The catacombs were rediscovered during the 18th-century and today only a part of them can be visited as part of a tour. To learn more about how to visit the Catacombs of Milos, be sure to check the official website.
Seek out the obscure in some colourful fishing villages
Milos vacations cannot be complete without discovering some of the most beautiful villages on the islands. Klima, Mandrakia, and Adamas are all small and quaint authentic fishing villages which are just a few of a handful spread across the island.
Adamas is actually where the main port of Milos is located (since the capital of Plaka is set high in the hilltops) and so will likely be your first port of call when visiting Milos. The best way to enjoy many of the Milos towns that the island has to offer is to book a boat tour of Milos like this one.
Discover the history of the Venus de Milo
One of the best activities in Milos is to learn about the ancient history of the island. The world-famous Venus de Milo is now on display in the Louvre Museum in the Paris. But what you may well not know is that the statue was actually discovered quite by accident on this little-known island in the Cyclades of Greece.
It all started in 1820 when a farmer by the name of Yorgos Kentrotas discovered the Venus de Milo statue quite by accident, somewhere between the village of Tripiti and the ancient Christian Catacombs.
Kentrotas had been searching for some stones for building material, and instead stumbled upon what has since been referred to as one of the greatest treasures of antiquity. The Venus de Milo was originally discovered in a small sealed up cave, and broken into two pieces.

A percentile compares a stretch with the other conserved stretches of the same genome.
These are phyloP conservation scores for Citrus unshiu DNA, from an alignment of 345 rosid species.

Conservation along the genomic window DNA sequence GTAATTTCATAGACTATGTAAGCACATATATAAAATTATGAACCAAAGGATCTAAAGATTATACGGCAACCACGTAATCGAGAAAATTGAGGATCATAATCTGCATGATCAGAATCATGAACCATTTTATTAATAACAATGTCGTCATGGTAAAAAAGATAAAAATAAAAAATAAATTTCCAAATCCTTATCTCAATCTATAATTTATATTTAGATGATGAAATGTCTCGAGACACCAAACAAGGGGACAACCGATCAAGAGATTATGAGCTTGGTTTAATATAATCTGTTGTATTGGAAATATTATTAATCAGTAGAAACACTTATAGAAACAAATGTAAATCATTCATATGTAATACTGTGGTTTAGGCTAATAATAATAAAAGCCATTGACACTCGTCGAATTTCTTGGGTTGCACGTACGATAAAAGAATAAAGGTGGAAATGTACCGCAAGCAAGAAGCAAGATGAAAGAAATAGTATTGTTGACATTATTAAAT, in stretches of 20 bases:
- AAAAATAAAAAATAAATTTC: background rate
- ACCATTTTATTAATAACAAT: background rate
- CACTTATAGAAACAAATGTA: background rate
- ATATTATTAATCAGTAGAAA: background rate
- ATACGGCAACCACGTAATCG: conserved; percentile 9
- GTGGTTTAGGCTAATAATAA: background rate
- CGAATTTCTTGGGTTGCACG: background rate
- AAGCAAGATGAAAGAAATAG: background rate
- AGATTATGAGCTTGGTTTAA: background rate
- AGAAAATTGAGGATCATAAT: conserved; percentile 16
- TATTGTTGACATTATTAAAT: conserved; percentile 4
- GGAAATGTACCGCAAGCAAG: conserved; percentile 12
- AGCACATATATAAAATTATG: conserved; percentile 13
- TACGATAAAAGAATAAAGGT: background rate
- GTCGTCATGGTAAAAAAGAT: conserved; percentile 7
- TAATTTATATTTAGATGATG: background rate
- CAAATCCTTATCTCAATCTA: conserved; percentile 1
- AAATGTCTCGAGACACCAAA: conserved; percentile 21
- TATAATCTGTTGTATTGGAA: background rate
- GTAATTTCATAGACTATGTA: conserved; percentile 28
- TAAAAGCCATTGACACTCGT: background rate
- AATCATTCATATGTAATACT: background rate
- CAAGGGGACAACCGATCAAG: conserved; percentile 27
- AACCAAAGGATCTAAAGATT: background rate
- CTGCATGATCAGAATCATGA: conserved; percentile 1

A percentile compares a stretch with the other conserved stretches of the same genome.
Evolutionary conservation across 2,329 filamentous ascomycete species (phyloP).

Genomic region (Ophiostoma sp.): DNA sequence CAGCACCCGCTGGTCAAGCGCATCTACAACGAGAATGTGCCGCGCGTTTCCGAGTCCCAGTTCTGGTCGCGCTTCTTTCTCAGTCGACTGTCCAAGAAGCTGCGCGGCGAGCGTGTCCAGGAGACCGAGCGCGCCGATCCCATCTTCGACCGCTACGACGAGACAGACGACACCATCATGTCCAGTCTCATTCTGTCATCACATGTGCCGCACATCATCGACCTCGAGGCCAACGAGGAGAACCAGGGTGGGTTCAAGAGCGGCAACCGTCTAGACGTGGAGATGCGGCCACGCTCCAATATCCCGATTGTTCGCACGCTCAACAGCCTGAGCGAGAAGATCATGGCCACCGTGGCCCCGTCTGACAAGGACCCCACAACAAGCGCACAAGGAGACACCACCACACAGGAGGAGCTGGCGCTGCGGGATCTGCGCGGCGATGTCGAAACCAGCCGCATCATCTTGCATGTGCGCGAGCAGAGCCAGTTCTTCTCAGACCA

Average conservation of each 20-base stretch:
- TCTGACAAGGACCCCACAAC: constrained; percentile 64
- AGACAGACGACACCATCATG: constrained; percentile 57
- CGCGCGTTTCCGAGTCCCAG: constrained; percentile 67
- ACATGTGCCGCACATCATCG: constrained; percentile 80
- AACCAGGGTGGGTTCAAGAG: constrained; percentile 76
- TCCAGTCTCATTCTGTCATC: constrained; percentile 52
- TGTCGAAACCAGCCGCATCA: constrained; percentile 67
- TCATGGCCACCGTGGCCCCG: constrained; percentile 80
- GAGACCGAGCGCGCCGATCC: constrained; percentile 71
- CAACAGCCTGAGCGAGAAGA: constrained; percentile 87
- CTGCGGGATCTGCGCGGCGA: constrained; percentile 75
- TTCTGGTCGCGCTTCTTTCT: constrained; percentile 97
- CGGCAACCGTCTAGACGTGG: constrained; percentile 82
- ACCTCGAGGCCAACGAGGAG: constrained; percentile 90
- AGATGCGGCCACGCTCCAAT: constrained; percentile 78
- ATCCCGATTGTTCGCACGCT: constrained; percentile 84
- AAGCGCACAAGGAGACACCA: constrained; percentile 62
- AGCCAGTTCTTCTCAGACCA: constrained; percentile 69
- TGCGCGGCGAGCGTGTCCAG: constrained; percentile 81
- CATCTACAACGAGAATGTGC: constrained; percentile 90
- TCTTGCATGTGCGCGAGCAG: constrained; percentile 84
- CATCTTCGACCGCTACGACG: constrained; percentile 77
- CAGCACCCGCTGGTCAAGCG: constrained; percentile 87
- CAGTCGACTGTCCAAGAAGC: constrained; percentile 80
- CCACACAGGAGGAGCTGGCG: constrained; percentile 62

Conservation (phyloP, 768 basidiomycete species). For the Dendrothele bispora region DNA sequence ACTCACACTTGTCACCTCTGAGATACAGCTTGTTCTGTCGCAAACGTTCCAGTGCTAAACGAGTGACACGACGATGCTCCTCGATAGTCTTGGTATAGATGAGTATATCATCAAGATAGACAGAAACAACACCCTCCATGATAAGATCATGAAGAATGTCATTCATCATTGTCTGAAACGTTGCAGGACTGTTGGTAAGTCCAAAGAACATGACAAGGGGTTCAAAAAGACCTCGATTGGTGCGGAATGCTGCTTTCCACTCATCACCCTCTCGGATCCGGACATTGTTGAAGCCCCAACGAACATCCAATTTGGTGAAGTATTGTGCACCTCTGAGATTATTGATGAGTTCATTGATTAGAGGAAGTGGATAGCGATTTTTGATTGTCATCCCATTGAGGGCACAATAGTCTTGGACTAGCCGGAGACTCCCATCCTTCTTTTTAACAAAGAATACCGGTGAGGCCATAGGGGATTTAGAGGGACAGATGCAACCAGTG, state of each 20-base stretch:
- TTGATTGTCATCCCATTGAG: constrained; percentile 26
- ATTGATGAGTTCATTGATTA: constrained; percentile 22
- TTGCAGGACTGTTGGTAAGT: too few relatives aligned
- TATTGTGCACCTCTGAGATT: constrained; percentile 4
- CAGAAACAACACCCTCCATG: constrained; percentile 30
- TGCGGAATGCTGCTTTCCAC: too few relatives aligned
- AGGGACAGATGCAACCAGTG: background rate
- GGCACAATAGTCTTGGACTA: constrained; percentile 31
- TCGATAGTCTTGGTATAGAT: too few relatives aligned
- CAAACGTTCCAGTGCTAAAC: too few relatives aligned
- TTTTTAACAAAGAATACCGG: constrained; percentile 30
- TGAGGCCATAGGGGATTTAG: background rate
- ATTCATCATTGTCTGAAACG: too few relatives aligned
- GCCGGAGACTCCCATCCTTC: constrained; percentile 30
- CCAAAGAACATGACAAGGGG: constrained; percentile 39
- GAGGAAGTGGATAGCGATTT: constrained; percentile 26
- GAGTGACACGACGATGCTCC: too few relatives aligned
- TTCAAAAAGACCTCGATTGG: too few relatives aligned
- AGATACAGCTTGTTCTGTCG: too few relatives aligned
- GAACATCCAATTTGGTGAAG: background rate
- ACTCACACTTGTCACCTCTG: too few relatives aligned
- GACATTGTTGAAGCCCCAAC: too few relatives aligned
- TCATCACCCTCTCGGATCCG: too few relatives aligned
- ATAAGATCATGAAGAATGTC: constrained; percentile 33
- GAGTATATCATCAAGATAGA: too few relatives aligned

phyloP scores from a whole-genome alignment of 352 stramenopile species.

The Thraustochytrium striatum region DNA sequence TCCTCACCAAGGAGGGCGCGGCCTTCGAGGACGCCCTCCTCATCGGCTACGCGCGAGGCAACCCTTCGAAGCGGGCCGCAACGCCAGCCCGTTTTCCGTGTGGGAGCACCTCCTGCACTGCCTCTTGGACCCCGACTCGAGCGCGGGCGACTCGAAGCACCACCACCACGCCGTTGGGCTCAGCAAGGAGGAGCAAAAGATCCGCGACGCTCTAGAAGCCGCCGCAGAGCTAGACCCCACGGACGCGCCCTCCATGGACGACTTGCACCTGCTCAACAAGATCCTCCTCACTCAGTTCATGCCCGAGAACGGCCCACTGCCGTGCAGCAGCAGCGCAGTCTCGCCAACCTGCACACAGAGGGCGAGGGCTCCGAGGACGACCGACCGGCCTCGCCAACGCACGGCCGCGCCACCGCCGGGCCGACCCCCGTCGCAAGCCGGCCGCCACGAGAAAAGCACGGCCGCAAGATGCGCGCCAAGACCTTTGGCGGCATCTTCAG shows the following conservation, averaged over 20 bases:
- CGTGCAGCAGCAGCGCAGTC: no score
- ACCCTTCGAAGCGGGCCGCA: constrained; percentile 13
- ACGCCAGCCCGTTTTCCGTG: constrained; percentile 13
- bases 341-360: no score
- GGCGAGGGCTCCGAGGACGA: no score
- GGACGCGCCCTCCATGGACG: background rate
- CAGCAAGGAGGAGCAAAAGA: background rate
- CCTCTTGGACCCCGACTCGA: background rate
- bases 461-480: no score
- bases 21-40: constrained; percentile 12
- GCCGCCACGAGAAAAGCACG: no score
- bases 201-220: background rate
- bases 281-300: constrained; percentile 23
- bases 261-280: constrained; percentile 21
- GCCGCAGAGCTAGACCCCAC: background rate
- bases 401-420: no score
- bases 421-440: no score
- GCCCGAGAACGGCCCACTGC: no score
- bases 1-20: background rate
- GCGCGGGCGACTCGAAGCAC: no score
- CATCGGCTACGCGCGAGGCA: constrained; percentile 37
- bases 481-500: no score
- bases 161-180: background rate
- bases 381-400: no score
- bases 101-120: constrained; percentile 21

Today, you can learn all about this discovery, as well as other important historical Milos finds a the Milos Archaeological Museum, which is on the fringes of the capital of Plaka. The museum covers the period from the Late Neolithic to the Byzantine period so there’s quite literally something for everyone to admire at this incredibly informative cultural space.
Visit Kleftiko Cove
Though there are countless gorgeous beaches in Milos, one which I particularly want to draw your attention to is that of Kleftiko Cove, which is characterised by its sparkling clear waters and block white sea cliffs.
The two main ways are to book a sailing trip to reach Kleftiko Cove (find sailing trip details here) or alternatively drive to the trailhead (with the help of a GPS) and hike down to the cove. Whichever option you choose, you’ll want to bring along plenty of water and snacks as well as suncream and comfortable shoes for walking in.
Discover the moonscape of Sarakiniko Beach
If you’re looking for a place to swim where the waters are particularly crystal clear and the landscape is ethereal, then you simply must head to Sarakiniko Beach. Though once somewhat of a hidden Milos gem, you should note that due to the ever-increasing popularity of social media platforms such as Instagram, this secret spot is no more.
Unless you head to Sarakiniko Beach ridiculously early in the day and midweek, you’re incredibly likely to be sharing the beach which resembles a moonscape with dozens of other people. With this being said, you should nonetheless make the effort to visit Sarakiniko Beach during your Milos trip.
Discover the volcanic history of the island
Budding geologists will fall in love with Milos for the simple fact that the island boasts so many interesting types of rock formations which came about as the result of extreme hydrothermal activity.
The best way to discover more about the different types of rocks, geology, and other secrets of Milos is to book a guided Geology & Volcano Half-Day Morning Tour like this one.